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Apple may have an entirely portless iPhone planned

Angled Apple logo

If the predictions of noted Apple analyst Ming-Chi Kuo are correct, in 2021 the company could be planning to launch an iPhone that not only ditches the Lightning port, but doesn't replace it with USB-C or anything else.

Instead, the top of the range 2021 iPhone will not feature any sort of charging port; it will rely on wireless charging and wireless synchronization. Next year, the company is also said to be embracing 5G.

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Apple: iPhone 11 Pro handsets check location to comply with regulations

Apple logo in squares

It recently came to light that even with Location Services disabled, iPhone 11 Pro handsets appeared to be checking for location data, sparking concerns about privacy.

Having initially dismissed this as "expected behavior", Apple has now gone into more detail about what's actually happening. Rather than being a sinister case of tracking iPhone users, the company says that location checks are actually required because of the ultra wideband chips found in newer iPhones.

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The Facebook app could be secretly using your iPhone camera behind your back

Facebook iPhone 11 Pro

Facebook is hardy a name that synonymous with privacy, and a newly discovered issue with the iOS version of the Facebook app does nothing to improve the situation.

Web designer Joshua Maddux was alarmed to find that the app was secretly using the camera on his iPhone as he scrolled through his Facebook feed. The problem has been confirmed by others, but it appears to only affects certain iPhones and certain versions of iOS.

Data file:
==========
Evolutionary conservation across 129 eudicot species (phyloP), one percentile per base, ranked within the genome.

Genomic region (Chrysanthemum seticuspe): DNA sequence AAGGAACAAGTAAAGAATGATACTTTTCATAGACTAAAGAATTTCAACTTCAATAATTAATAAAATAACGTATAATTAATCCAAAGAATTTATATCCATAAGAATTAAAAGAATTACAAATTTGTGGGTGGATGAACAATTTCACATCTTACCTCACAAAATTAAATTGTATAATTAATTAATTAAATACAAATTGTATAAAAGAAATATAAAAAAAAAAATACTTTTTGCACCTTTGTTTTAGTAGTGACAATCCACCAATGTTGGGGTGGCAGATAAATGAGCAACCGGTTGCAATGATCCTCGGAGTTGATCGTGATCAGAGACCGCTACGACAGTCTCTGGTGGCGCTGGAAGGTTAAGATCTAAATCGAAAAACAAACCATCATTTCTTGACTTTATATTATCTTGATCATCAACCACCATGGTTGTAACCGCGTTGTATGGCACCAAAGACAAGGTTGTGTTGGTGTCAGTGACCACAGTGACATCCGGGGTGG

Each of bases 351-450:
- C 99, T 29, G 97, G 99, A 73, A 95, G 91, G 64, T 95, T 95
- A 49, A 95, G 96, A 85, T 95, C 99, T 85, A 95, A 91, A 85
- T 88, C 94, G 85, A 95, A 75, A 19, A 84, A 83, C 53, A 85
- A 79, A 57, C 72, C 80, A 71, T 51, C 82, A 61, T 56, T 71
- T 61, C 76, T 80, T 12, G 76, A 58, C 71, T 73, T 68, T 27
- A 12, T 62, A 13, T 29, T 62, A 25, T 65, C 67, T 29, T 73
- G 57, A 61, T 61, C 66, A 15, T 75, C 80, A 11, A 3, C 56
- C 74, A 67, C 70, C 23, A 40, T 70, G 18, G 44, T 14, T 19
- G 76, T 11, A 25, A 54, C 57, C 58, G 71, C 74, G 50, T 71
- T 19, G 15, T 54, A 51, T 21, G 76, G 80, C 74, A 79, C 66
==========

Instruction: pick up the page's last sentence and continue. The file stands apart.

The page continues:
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Apple warns users to upgrade their old iPhones and iPads or face GPS and time issues

Apple logo in squares

Apple has issued a warning to owners of some iPhones and iPads, advising them to update their operating system within the next two weeks. The company warns that devices that do not upgrade iOS will experience problems with GPS and incorrect date and times -- which in turn could cause problems with iCloud, email and other services.

The cut-off date is 12:00 a.m. UTC on November 3, 2019 and Apple is eager for users to upgrade as soon as possible as when the date rolls around it may not be possible for affected devices to receive OTA updates.

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Google is ready to fix a bug that gives iPhone users free full-quality photo backups

Google Photos

With the launch of the Pixel 4, many people were surprised to find that Google was not offering full-quality photos backups as it had done in the past. For iPhone users, however, the use of the super-efficient HEIC format means it is a different story.

iPhone users have been happy to discover that their original photos are being backed up for free because the compression used by HEIC is more efficient than Google's JPEG compression. Google refers to this as a "bug" and says it is working to address it.

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Apple acknowledges that some iPhone 6s and 6s Plus handsets do not turn on, and launches free repair program

iPhone